We are into our second full week of classes now. I think things are mostly going smoothly, but that’s as much thanks to habit and experience as anything I’ve done particularly effectively in the past week or so. It’s not that anything is going badly — at least, not as far as I can tell. I just feel creaky, and I suppose that’s to be expected after almost nine months out of the classroom.
My section of Introduction to Prose and Fiction is still warming up overall. At this stage I’m mostly introducing vocabulary and trying to demystify the process of close reading: encouraging close attention to words and literary devices, modelling ways to back up overall impressions (he’s making a joke, it’s ironic, he’s upset about the way imperialism has driven him to act against his conscience) with reference to the particulars of the text that gave you that idea. (In order, “Advice to Youth,” “A Modest Proposal,” and “Shooting an Elephant,” in case you wondered.) The challenge is always to balance providing terminology and relevant contextual information with opportunities for open discussion and actually practising the skills the course aims to teach. I always allow some time for this in class, but this term we also have scheduled tutorials, as the class is fairly large (around 70, at this point). It’s nice to know we can use the tutorials for more personalized attention and hands-on activities — though it also means that I have to be extra organized, so that I can set my teaching assistants up with a plan for each session and the materials to follow through on it. Here too I will step back as the term goes on, so that the TAs can approach their sessions in the way they want, but at first I think it helps us (staff and students) to have a high degree of consistency across the course.
I sometimes wonder if I should dream up a more dramatic way to launch this course. I do try to work up some excitement about our readings as texts that were never intended to be sanitized and homogenized in anthologies, even ones as choice and elegant as our Broadview readers. I do a little riff in the first class on the intimidating invitation of the blank page (or screen), on the urgency and difficulty of resolving to write something on it in the first place, and then on the cascade of choices that immediately follow: genre, voice, point of view, and so on, down to individual words — from which we, as readers, work backwards again to our richest sense of what the writer meant. I certainly find writing challenging enough to be full of wonder and curiosity about how it works, when it does, and of course our examples are hand-selected to be well worth examining. I hope I communicate some of my own enthusiasm for this process, along with my conviction that knowing more ultimately enhances the rewards of reading. Still, I expect that by and large the class comes across as a bit dry at first. But I do believe that it serves our purposes to be patient and somewhat technical at the outset. We’re going to get into some rather more subtle and confusing readings as the term goes on, and everything will go better if they have learned habits of rigor and precision.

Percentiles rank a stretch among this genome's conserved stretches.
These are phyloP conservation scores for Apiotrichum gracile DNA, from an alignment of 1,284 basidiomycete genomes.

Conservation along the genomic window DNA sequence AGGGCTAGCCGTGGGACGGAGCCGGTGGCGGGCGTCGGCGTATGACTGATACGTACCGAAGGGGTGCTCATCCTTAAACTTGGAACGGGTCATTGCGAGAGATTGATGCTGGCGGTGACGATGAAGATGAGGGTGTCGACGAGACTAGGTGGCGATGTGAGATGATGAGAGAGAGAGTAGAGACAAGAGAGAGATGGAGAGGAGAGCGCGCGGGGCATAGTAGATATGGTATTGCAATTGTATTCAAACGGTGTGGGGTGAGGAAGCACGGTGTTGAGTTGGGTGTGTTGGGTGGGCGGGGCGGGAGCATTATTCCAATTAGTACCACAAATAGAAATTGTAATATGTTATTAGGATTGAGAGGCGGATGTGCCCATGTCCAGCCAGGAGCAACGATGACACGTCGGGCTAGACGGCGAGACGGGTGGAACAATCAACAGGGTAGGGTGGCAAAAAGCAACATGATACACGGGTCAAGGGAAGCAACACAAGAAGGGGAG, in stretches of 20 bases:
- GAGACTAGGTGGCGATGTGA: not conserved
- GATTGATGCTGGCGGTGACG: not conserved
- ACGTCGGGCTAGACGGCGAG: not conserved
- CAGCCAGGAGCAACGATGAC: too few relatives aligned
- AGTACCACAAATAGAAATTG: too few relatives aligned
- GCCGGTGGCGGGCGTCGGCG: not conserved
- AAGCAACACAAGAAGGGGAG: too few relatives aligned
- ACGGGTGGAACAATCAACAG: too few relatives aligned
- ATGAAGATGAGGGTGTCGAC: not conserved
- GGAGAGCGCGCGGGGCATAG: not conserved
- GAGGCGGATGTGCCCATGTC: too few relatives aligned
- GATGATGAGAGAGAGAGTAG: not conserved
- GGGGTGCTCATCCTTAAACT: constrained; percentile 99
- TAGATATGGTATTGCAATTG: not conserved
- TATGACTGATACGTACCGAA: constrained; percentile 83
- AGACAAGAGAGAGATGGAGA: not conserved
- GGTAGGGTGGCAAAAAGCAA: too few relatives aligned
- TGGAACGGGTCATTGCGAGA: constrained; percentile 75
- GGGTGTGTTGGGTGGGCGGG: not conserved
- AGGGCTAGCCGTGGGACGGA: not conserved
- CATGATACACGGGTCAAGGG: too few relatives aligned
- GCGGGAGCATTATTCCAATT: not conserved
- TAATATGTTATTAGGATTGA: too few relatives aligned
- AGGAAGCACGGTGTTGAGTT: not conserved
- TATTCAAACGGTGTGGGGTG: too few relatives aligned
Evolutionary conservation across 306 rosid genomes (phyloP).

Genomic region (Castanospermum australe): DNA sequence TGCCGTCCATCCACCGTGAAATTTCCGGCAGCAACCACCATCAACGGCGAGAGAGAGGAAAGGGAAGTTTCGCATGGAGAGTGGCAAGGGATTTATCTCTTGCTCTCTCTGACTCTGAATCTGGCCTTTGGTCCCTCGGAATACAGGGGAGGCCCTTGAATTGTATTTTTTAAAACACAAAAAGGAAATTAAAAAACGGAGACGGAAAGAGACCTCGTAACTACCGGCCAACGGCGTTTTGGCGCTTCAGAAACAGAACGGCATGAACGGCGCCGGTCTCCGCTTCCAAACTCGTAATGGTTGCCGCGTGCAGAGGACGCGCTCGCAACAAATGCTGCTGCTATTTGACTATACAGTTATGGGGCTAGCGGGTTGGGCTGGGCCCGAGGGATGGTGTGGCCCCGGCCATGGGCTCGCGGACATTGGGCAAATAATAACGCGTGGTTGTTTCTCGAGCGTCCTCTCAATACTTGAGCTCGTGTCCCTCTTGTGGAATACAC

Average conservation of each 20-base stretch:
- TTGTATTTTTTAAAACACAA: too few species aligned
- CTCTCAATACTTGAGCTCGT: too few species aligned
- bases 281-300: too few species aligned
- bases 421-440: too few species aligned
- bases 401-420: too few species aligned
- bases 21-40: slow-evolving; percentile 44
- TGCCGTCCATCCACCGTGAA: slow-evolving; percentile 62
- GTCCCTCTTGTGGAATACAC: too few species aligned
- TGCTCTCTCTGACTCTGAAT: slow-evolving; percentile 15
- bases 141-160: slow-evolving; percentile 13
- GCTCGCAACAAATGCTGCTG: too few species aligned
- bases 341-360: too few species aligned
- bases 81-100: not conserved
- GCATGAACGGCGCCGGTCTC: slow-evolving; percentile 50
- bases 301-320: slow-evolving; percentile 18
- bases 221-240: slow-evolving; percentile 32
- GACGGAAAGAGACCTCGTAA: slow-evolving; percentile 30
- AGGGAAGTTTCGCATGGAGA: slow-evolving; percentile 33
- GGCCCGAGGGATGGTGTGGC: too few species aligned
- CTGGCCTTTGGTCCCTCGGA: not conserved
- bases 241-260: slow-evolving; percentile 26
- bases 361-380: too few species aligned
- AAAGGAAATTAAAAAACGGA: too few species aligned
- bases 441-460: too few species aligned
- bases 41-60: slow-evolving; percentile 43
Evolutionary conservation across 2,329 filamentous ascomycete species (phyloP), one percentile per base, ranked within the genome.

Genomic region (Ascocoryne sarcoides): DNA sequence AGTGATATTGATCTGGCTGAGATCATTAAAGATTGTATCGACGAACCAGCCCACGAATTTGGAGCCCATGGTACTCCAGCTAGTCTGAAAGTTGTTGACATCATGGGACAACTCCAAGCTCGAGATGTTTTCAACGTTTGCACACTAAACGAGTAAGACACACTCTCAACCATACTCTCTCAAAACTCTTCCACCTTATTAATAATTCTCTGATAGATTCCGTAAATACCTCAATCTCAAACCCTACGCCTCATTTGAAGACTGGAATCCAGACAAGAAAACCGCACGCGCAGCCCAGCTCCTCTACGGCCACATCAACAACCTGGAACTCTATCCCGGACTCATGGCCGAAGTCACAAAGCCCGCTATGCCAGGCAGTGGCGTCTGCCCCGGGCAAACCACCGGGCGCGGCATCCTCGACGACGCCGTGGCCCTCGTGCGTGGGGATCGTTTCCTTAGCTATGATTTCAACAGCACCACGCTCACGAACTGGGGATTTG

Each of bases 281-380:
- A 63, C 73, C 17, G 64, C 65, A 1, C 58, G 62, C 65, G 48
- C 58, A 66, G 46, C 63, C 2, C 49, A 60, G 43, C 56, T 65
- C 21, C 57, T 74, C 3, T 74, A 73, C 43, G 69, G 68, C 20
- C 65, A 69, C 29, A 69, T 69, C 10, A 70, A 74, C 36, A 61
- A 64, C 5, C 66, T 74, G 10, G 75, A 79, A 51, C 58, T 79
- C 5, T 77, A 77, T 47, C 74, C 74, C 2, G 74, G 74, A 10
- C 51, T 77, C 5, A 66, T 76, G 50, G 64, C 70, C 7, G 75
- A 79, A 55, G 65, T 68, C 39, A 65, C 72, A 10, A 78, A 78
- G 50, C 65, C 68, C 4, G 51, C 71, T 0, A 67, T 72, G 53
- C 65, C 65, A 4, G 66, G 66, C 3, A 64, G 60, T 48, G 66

Yet despite my overall satisfaction with the plan and execution of this class, it’s also where, right now, I’m feeling the creakiest, because I feel out of practice at the demanding skill of thinking on my feet. When you ask open-ended questions, you have to field the replies, and they are rarely exactly what you expect, and sometimes they are difficult to understand or even to hear clearly. I want the students to feel comfortable speaking up, so as far as possible I try to reply in a positive way, reshaping or redirecting if there seems to be a confusion, encouraging and prompting further details if it’s an insightful remark, and so on. Usually I’m pretty adept at this, but right now my mental reaction time just seems a bit slow.